The widower of murdered Bradford policewoman Sharon Beshenivsky has condemned an “appalling” decision to allow a Somali who hid her killer the right to stay in the country.

Paul Beshenivsky of Hainworth, near Keighley, voiced outrage after Hewan Gordon, 38, won an appeal against a Government bid to deport him.

Gordon was imprisoned for hiding cold-blooded murderer Muzzaker Shah, one of the gang which shot dead PC Beshenivsky after she was called to a raid on a Bradford travel agents in November 2005. The Home Office wanted to kick Gordon out of the country – back to his war-torn homeland of Somalia.

But an immigration tribunal has backed his plea to be allowed to remain in the UK.

Speaking to the T&A, Mr Beshenivsky said: “It is appalling that he is being allowed to stay in a country where he shouldn’t have been anyway. It was down to the Government, who wanted to get this man deported, and then you get these do-gooders letting him stay.

“They ought to have come and look at it from the other side of the table, and seen the effect this has had on our lives. Their decision is pathetic.”

Judges sitting on the Special Immigration Appeals Commission made the decision to allow Gordon to stay. It is understood to have been made on human rights grounds.

Gordon was originally jailed for 18 months in 2007 for helping murderer Muzzaker Shah evade capture, prolonging the agony for PC Beshenivsky’s family and hindering a nationwide police hunt.

Shah, the ringleader of the gang described by a judge as “ruthless and dangerous” was eventually jailed for murder last year for a minimum of 35 years.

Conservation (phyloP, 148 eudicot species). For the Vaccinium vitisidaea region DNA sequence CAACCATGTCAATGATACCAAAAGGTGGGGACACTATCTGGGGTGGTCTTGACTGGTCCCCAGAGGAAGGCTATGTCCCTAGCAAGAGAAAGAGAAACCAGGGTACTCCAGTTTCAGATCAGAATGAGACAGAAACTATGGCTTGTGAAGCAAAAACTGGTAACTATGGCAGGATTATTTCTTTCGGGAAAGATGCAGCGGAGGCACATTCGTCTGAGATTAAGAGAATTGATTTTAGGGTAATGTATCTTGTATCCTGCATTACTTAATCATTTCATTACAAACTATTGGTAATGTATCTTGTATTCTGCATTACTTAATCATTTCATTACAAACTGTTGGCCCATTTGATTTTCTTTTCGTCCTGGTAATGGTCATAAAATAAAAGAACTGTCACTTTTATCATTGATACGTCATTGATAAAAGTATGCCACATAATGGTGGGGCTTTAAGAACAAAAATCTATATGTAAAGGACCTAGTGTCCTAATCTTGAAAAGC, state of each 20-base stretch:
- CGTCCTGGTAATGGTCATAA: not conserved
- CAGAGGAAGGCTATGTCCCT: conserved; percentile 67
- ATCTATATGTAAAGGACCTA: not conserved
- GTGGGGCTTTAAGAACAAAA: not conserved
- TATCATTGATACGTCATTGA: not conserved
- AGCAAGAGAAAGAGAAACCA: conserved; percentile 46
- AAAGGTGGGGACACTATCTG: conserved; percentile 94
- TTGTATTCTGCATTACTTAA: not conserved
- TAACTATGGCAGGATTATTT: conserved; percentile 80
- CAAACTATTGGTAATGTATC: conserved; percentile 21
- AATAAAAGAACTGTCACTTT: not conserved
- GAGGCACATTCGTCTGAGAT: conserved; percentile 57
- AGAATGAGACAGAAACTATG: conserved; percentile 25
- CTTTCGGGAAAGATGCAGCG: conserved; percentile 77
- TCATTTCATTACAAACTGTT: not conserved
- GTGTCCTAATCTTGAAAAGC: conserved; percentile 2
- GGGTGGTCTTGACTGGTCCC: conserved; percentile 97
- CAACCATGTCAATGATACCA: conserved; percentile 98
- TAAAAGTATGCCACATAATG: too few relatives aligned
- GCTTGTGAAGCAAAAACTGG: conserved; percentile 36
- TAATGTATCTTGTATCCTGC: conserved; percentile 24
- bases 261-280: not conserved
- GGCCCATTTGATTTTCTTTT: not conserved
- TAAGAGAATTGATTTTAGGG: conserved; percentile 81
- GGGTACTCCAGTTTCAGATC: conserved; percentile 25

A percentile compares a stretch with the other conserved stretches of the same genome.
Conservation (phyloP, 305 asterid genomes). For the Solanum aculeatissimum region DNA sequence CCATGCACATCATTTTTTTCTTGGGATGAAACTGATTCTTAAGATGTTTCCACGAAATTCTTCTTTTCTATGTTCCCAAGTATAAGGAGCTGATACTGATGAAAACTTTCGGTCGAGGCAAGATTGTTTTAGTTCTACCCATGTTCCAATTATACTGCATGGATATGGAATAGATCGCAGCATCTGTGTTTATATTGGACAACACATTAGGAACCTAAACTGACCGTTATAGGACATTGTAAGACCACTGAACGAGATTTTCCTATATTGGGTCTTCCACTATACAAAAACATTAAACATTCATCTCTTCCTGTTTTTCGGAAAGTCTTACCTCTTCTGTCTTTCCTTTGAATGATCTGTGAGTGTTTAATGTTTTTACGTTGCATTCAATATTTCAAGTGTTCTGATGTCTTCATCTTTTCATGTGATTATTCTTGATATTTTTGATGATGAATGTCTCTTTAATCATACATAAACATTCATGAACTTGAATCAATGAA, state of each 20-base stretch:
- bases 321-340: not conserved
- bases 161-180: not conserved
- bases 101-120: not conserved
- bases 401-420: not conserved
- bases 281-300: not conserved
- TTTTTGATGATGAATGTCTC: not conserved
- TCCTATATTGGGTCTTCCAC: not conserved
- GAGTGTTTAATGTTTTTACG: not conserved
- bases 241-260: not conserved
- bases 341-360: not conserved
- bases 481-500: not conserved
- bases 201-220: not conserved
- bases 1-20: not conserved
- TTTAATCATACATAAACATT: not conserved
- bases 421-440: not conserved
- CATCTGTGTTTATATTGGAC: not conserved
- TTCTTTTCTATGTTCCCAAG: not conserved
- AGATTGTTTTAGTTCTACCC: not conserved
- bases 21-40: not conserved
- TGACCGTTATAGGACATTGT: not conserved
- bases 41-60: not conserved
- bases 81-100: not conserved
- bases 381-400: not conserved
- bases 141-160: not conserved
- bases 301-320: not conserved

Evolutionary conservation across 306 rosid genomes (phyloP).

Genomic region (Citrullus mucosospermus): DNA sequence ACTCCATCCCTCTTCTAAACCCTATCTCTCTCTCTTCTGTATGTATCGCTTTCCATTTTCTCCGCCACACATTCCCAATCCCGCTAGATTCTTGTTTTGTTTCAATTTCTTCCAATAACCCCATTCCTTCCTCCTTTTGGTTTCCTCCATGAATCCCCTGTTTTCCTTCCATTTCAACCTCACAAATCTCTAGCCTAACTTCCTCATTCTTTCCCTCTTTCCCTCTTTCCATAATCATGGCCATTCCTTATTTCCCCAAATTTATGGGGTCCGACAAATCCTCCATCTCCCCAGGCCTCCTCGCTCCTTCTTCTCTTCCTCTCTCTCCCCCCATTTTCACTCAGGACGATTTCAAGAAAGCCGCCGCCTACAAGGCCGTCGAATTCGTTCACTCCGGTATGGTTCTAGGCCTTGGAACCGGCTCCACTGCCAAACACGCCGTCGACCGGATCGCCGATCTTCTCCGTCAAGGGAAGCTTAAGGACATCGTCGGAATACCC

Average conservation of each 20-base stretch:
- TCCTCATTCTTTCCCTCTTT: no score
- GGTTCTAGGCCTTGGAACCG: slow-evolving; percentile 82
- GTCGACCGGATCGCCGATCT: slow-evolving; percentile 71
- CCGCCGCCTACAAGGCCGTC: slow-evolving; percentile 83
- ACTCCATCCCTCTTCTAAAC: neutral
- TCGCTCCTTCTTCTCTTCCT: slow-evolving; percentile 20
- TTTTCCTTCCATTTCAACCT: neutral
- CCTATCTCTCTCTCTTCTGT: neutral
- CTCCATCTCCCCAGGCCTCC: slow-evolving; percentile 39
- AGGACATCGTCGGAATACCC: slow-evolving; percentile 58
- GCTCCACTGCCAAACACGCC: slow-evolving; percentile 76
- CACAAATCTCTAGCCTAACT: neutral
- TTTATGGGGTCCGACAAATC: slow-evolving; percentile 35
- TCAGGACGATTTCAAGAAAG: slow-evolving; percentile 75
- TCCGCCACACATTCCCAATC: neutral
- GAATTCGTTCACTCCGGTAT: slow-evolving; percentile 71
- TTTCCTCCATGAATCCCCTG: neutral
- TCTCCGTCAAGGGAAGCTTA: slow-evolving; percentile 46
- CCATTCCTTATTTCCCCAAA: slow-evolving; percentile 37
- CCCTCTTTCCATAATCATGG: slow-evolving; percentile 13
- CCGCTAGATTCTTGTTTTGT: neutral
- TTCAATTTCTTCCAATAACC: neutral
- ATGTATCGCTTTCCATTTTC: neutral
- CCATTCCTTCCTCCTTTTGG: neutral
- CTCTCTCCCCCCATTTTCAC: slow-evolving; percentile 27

Michael Downes, chairman of the West Yorkshire Police Federation, which speaks on behalf of 6,000 rank-and-file officers, said: “A person who assists a murderer is, in my opinion, as guilty as the murderer.

“This individual is not fit to draw breath or tread the soils of this land. I am absolutely outraged at the decision of the immigration appeal commission.”

The UK Border Agency, which had served Gordon with a deportation notice on his release, is understood to be taking legal advice in a bid to overturn the latest ruling.

It comes only days after the T&A reported that convicted Bradford heroin smuggler Abdul Waheed Khan, 34, won an appeal against deportation to Pakistan after a European Court ruling.

He served three years of his seven-year sentence and an application was made by the then Home Secretary to deport him to Pakistan due to the seriousness of the offence. But Mr Khan appealed to the European Court of Human Rights, which ruled deportation would be a violation of Article 8 of the European Convention on Human Rights.